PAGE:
Second, let’s talk about being self-aware.  Another part of Greg’s transformation from baby to Hercules is his realization that yes, he does actually have human feelings that lead to human friendships because he’s a fucking human.  After Rachel passes, he does mourn the death of his friend, and we are to see that through his relationship with her he has connected to himself and his life.  Again, though, I have to ask – what is the value of someone being moved by someone else’s story COMPARED TO THE ACTUAL MOVING STORY?  That girl turned 18 and knew she didn’t want to have a miserable, limping end to her life, so she decided to let it play out.  If that’s not self-awareness on the level of joining AARP then I don’t know what is.  I wonder if asking this is too much of the film, though, because it isn’t self-aware as a text.  The stereotypes and clichés it falls back on in everything from costumes to secondary characters scream “we’re not being lazy and reliant, we’re COMMENTING on these things, bro” without actually accomplishing that whatsoever.

I’m serious:  what is the cultural value of building a bildungsroman, a perfectly fine and necessary plot formula, around the obfuscation of a woman’s more complicated and beautiful story? Obviously, this silences woman and makes their stories secondary, which is just stupid.  At every turn of this girl’s story we have Greg’s petty shit superimposed without cessation; even during her death, his film literally colors the entire room so that we don’t see her whatsoever.  I don’t really need to say this again, do I?  Oh, except I do, because HERE IS ANOTHER FUCKING MOVIE DOING THE SAME STUPID SHIT.

Further, what does it say about our culture that we would show an important part of a boy’s life in that manner?  It’s a huge cultural misstep to assume that men can’t go through some part of maturation without pushing down a woman’s voice, but we see this type of plot line all the time.  This type of story not only sucks the life out of the female character, it inherently weakens the male protagonist because the comparison leaves him so lacking.   Why would we want to portray our people that way, people?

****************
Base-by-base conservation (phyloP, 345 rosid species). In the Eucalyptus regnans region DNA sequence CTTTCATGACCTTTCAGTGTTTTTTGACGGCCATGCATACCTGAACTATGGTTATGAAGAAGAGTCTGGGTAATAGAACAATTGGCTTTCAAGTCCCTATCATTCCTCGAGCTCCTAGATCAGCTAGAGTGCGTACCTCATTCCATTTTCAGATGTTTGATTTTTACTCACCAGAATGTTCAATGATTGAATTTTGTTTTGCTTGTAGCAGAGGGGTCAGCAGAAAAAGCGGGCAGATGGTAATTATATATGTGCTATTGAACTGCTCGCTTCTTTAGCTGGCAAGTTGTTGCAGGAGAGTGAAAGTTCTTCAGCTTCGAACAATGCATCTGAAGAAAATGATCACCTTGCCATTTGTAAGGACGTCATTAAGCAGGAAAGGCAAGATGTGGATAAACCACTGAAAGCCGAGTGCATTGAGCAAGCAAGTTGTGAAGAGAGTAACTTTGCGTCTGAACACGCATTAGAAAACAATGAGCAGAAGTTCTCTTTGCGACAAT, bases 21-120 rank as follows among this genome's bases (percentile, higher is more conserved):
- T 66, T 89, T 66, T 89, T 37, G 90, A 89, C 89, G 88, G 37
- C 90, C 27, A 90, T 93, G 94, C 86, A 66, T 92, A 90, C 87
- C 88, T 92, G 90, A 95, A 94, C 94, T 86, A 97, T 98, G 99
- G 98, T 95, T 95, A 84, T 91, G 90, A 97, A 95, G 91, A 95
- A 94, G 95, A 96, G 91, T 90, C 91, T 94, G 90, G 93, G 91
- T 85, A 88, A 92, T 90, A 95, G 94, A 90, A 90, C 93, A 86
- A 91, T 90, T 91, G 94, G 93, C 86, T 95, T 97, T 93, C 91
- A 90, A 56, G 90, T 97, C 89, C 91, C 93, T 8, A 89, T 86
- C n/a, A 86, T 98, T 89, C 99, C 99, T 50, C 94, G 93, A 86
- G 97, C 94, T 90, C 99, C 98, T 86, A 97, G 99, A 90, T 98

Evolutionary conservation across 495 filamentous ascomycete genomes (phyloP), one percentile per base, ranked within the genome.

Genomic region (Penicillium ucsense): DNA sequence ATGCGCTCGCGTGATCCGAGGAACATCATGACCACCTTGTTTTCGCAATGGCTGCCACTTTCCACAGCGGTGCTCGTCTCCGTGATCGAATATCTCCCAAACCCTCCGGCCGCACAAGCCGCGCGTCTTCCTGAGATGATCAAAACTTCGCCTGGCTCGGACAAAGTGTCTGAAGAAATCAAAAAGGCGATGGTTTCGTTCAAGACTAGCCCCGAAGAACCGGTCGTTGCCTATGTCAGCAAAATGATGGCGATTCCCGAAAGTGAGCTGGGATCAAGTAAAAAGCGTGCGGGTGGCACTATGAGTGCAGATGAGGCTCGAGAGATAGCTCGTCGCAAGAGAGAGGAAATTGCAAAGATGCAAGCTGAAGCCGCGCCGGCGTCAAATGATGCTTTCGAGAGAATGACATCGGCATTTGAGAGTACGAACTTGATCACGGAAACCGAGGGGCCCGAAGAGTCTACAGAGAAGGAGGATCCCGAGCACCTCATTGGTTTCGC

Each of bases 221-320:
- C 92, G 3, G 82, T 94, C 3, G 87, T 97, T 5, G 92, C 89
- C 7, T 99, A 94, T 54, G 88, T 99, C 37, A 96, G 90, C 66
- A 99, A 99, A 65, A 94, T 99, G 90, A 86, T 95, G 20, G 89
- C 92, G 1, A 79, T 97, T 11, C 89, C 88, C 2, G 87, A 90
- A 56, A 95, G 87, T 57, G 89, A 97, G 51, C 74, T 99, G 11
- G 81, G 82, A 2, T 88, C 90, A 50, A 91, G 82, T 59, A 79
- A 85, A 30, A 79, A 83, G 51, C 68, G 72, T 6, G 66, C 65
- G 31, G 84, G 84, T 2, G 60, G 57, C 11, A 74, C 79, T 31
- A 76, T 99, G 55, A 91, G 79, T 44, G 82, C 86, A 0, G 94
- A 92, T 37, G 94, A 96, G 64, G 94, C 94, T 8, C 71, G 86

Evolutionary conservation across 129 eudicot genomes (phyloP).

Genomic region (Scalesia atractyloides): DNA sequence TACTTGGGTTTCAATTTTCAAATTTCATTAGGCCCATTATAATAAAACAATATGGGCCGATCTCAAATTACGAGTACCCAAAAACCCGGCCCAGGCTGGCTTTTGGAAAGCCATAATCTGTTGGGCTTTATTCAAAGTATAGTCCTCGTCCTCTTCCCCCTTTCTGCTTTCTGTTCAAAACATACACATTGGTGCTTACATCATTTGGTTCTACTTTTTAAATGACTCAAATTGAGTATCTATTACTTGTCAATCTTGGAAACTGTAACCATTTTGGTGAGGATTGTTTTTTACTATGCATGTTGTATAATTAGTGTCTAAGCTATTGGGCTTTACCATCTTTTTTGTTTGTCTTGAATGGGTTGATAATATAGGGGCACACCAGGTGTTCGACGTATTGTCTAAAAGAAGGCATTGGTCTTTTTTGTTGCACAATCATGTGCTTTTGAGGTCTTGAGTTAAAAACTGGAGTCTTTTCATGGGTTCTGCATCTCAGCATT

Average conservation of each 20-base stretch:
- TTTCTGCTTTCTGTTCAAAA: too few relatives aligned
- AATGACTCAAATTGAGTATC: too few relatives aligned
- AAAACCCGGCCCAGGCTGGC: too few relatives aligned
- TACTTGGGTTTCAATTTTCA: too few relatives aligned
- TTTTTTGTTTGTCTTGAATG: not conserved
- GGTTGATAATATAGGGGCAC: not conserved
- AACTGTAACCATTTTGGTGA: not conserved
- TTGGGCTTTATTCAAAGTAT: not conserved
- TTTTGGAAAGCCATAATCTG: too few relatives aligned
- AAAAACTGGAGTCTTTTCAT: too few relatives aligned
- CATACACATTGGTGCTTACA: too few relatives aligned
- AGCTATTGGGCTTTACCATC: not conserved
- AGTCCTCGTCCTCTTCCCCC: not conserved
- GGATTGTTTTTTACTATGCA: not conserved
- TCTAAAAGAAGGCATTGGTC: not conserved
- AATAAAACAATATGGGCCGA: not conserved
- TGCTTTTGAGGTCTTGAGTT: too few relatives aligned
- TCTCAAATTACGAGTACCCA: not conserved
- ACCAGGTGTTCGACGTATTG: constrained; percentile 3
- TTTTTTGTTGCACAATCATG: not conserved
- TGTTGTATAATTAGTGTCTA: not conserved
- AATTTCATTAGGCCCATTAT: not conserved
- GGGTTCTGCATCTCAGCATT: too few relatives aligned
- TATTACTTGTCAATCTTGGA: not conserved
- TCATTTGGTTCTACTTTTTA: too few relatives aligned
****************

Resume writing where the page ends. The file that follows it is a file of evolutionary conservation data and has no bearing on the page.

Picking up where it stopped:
You can tell a man’s story without it hinging upon the patronization of a woman’s story.

Once more:  You can tell a man’s story without it hinging upon the patronization of a woman’s story.


Yet the critical reception of Me and Earl and the Dying Girl was generally positive.  It won at Sundance, y’all, the Audience Award AND the Grand Jury Prize, and almost of the reviews for this film were appreciative, positive, raving even, and I’m not even touching the racism built into Earl’s character or the base stereotyping of the other characters.  There’s a problem here when we resort to showing a threadbare story of male progress that ignores female strength and fucking applaud that shit.  How many more times are we going to have a text where the most interesting, complicated character DOESN’T EVEN GET CREDIT IN THE TITLE but is the driving force behind the whole story, and that character has to be a woman?  What is the fucking appeal of this story anymore?  I wish I had some answers that weren’t like “boycott this shit” or “just STAHP” because these aren’t answers, they’re pipe dreams.  I guess what I’m asking for is at least recognition that this movie, this narrative arc and juxtaposition of characters, is bullshit.

I mean, pull yourself together, Hollywood.

We have enough stories with a Manic Pixie Dream Girl propelling male change, and now we have one with a Real Person Whose Story Is Cool But Shut Up OK propelling male floundering.  That’s not progress, dudes – it’s deviation.


A girl walks into a bar and says, "Is it solipsistic in here or is it just me?" Take that joke and add tacos, whiskey, records, and literary theory and you get me.

One thought on “Me and Earl and Blah and Blah

  1. YES. THIS. SO MUCH THIS. it’s a book/movie about a marginally mediocre white dude and his “problems,” and it just looks so much worse superimposed upon a more interesting narrative that’s pushed into a corner so the sadsack narrator can tell you how much he’s LEARRRNED. gah. no dude.